Lloyd’s sense of mischief was never far away, best illustrated when, on the anniversary of Elvis Presley’s death in 1993, he wrote an editorial where the first letters of each line, read vertically, spelt ELVIS LIVES. He was quietly suspended from that role, but his elegant prose lived on in his feature writing.

As Lloyd grew older his love of music grew stronger and his collection of instruments even larger. He began to become involved with community radio, initially with Radio Adelaide and then with 3D Radio’s Hillbilly Hoot.


By 2008 the novelty of writing was wearing thin. Lloyd retired and moved to Port Augusta, taking Rupert Murdoch’s first desk in Adelaide with him. There he ran a community radio program, helped with music classes at the local high school, played with the school band, and was banished to the shed to learn the tuba.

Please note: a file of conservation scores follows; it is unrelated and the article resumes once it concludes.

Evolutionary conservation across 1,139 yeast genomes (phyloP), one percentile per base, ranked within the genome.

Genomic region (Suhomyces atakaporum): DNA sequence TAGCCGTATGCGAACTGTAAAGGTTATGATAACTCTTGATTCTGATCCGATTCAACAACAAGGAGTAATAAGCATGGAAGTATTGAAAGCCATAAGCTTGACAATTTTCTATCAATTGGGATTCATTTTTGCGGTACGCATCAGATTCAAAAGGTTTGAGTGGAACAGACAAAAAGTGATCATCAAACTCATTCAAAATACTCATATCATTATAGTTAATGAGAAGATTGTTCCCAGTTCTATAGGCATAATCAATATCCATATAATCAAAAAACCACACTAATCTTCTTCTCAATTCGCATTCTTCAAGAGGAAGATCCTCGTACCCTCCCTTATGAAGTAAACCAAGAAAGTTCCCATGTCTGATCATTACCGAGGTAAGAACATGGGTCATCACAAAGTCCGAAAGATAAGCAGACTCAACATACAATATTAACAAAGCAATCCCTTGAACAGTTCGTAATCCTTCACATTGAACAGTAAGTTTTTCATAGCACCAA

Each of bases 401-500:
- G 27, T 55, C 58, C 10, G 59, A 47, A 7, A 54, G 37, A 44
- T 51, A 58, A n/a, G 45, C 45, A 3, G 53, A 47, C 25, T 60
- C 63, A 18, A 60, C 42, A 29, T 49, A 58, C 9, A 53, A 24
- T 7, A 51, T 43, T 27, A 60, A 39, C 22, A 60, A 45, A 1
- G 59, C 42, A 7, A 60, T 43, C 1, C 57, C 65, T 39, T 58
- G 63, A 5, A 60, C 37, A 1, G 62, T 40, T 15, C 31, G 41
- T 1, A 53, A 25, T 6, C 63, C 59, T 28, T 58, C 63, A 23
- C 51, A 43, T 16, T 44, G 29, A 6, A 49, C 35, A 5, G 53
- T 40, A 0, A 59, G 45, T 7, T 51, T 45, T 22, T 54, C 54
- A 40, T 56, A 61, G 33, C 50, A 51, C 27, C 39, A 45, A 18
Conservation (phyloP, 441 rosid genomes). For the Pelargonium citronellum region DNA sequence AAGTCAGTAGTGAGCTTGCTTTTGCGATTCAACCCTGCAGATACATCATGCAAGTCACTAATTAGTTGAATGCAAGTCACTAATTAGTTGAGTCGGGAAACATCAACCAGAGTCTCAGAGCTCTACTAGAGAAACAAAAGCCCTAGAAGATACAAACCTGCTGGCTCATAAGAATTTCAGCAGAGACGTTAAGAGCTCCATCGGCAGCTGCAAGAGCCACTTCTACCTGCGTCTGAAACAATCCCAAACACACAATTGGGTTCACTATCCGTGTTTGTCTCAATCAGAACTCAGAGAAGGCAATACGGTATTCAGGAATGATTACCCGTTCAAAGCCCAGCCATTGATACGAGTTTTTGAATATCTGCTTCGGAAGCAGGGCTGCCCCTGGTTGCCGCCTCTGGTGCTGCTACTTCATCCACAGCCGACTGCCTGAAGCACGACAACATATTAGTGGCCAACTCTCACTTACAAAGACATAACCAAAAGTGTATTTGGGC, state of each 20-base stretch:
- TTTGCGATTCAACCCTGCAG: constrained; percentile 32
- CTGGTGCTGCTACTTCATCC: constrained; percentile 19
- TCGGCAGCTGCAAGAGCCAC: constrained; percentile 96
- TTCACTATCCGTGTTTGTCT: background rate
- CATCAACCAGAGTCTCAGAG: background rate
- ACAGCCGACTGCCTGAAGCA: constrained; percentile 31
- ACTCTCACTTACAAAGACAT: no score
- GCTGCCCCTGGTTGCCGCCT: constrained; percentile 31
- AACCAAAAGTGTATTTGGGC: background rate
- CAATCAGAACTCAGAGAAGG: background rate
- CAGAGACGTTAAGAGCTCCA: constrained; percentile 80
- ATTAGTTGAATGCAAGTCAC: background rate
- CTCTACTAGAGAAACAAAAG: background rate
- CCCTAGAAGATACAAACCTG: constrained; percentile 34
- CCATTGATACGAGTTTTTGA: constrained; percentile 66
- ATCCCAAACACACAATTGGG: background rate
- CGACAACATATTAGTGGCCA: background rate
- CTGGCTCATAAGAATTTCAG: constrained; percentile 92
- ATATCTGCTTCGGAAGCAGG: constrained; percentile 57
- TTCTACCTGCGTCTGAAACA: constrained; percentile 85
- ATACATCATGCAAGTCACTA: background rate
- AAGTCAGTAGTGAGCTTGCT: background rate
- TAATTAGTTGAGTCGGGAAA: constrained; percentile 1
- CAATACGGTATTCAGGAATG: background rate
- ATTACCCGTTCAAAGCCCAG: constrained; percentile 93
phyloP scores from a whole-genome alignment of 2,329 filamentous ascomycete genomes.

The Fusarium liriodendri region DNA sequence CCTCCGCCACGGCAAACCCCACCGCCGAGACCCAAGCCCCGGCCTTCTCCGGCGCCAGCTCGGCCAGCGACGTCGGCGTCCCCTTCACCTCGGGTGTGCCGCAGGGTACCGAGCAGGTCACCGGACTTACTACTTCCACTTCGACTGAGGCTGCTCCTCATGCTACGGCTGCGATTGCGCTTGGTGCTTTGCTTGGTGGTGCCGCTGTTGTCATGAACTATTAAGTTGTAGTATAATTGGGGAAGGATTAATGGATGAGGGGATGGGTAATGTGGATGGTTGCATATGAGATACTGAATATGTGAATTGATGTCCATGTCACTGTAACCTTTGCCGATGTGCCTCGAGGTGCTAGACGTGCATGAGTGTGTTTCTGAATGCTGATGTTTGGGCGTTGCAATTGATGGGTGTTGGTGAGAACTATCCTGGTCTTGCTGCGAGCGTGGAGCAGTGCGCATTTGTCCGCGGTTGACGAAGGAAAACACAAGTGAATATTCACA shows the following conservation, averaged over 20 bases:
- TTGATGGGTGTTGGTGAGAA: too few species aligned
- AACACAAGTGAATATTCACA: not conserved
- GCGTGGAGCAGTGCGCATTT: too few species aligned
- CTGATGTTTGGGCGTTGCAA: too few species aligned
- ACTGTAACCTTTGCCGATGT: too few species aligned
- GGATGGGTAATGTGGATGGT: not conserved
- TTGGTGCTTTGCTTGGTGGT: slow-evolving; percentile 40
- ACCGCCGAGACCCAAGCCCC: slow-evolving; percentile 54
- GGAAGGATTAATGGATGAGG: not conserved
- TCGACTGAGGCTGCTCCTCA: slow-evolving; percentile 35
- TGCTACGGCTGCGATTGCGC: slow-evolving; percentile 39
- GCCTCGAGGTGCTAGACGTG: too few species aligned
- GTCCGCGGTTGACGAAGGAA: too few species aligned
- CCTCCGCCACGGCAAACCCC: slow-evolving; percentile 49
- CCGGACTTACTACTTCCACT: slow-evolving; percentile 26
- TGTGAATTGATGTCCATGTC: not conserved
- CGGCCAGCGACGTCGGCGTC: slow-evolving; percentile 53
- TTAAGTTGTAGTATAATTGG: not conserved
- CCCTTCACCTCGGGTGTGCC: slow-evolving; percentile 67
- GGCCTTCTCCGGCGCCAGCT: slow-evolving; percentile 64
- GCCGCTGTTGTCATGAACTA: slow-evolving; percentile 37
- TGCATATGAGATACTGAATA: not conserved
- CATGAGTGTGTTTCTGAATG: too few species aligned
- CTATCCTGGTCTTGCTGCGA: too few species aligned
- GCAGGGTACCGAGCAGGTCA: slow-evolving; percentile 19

For many years he’d been a skilful photographer, and in Port Augusta his interest in the National Arid Lands Botanic Gardens led him to wildflower photography and photographic exhibitions. He restored broken glass photographic plates for the Port Pirie Historical Society and somehow found time to write and publish several photography books

Lloyd was also very much a devoted family man. He married lawyer and later magistrate Rosanne McInnes in 1983, in the Marble Hall of Adelaide Railway Station. The bride wore black and dessert was served from a swan carved from black ice. Their family grew with their two daughters Myfanwy and Rhiannon.

Having long battled cancer, his family were with him when, after eating a last meal of Wirrabara venison and juniper berries at home, he made his way to hospital for a last glass or two of muscat.

A few hours later he died.